03 Feb Old Saint Ferdinand Shrine
Roofing Size: 275 Squares
Additional Trades: Asbestos Removal, 130’ Bell Tower Slate with design features, Fully Adhered TPO, Davinci Composite Shake, Copper Flashing, Lightning Rod Systems, Exterior Paint, and Copper Crosses.
Project Valuation: $366,000
The Project at Old St Ferdinand Shrine was a very complex coordination effort. Although the overall size and valuation is not as significant as the contract work itself, it truly has been one of our favorite projects. In 1821, Father De Le Croix laid the cornerstone to this monument nearly 200 years ago before we were awarded the immense task to revive its majestic presence. From the moment our management team arrived on the property, to the finale of adorning the new copper crosses, our entire company felt honored in being trusted to restore this property that the catholic diocese deems protected historic ground.
Upon initial review our team realized the drastic shortfall in funding for the project. The project had been awarded only $144,000 in funding when we reviewed the initial documents from the insurance carrier CNA. With the extensive removal process, 130’ steeple, massive lightning rod system and numerous other factors our team first got to work on securing market prices and additional funding for the project. The project was negotiated up to nearly $366,000.
Once this was under way, the next step was not simply to pick out a new roofing system like most projects. Our owners and management understood that the challenge on this project would be to restore this project with all new waterproofing systems yet preserve the integrity of its character and mystique. As we explained to the OSF board, we plan to make this look beautiful, but old.
We started the project first by removing the flat roofing system on the schoolhouse. The EPDM and additional layers were removed to the deck and inspected for suitable replacement. We then added an R-20 Insulation system consisting of 3” and 1.5” ISO that we mechanically fastened to the deck. A fully adhered TPO system was then installed along the parapets, to the back side of the facade and field of the roof.
Once the low slope roofs were completed we began the tear off of the shrine. 10,000 SF of transite containing 19% asbestos had to be removed. In order to be safe and OSHA/EPA compliant our crews had to mark the job site perimeter upon entering the site. Once inside the perimeter, any person present had to have eye protection, respirator, full disposable suit (daily), disposable gloves (daily), and suitable foot protection. As the material was unloaded from the roof it had to be constantly wetted, wrapped inside visquine and packaged for disposal. The tear off was a 10 day process.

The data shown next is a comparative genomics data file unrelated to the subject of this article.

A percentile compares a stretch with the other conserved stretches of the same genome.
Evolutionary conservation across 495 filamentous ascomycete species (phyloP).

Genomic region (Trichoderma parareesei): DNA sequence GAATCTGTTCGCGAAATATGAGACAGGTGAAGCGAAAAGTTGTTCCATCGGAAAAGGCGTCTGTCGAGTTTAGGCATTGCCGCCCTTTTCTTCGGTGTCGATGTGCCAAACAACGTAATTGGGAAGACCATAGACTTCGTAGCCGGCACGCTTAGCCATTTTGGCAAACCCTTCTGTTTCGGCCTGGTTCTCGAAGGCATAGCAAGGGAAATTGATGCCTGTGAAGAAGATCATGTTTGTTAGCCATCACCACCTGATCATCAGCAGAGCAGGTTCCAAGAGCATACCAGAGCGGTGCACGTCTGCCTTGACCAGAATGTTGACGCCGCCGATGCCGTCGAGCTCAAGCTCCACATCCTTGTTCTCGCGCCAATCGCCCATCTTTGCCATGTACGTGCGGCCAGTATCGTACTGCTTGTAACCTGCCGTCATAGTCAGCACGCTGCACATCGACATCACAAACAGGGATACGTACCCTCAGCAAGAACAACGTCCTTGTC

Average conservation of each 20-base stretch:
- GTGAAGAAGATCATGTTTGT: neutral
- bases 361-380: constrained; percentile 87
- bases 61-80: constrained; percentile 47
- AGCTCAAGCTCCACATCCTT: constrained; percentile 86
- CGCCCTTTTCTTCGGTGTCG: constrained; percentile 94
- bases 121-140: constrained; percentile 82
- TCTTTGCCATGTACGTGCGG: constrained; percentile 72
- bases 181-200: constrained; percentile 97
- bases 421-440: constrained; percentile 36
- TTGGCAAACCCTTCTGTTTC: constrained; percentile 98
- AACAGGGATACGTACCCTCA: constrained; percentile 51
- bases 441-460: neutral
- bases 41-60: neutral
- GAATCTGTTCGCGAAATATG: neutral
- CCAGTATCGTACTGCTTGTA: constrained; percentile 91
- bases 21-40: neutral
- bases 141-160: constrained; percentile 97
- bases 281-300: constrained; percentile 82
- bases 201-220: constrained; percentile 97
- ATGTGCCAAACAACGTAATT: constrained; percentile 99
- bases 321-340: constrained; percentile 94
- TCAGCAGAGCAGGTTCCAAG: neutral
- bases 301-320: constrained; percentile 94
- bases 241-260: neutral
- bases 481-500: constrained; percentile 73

As the asbestos abatement team moved from slope to slope, the roofing crews would follow up at the days end installing synthetic
underlayment and ice shield in the areas removed in order to dry in the roof.
Before choosing a product to re-roof the shrine with, we studied antique photographs and drawings of the original construction. It was evident that the shrine had originally been roofed with cedar shakes. Shakes used back in the 1800s were oversized in comparison to todays cedar. We also discussed the history of the building and came to realize it had been victim to two major fires. In order to attain the look we desired, longevity of product, and prevent future vulnerability to fire we chose to roof the shrine with Davinci Bellaforte Shake in the Verona Color. This product was 50% lighter than the asbestos removed, which lessened the load on the aging building and offered a fire rating & impact rating that the shrine would experience a drop in their insurance premium.Our craftsman installed copper valleys and custom bent copper reglet flashings to install along the parapets and 3 fire places. Copper counter flashing was installed at all of the intersection points as well.
Before capping the roof, we enlisted the help of lightning rod guru J. Donohue who made the trip up from Texas to be part of the special project. We wanted to ensure the thousand feet of copper cable would not be disturbed so we installed the system beneath the ridge cap and inside the downspouts for safe keeping. We bored holes in the ridge cap where they intersected terminals, then sealed with ice shield and silicone to waterproof these areas.
7” trough galvanized gutter systems had to be installed in order to match the existing look of the building. This system demanded intensive labor welding each seam end cap and down spout elbow.
Our tradesmen then began the revitalization of the bell tower. The tower is 75’ in the air and was in desperate need of carpentry and structural repair. Our men worked to shed the existing layers of paint, replaced the ornate details where needed and repainted the tower in a scheme more reminiscent of its original form. Stained Glass, Barn Red and Rushing River were chosen as the three colors. While working up on the bell tower they rebuilt new spires on the footing of the steeple.
The remaining portion was a 6 week project slate replacement and recreation of the original steeple. The original design was painted white nearly 75 years ago but with some careful research and planning we restored it as it had been originally slated. The steeple was slated with 3 colors. Vermont Black, Unfading Green and Unfading Red were used to recreate the steeple design. Vermont Black was the primary color accented with zig zag designs, florets, stripes, and fleur de les. The project at the time was the most intense ever with heights of 135’ to the top, custom copper crosses, lightning cables and intricate patterns that demanded perfect execution.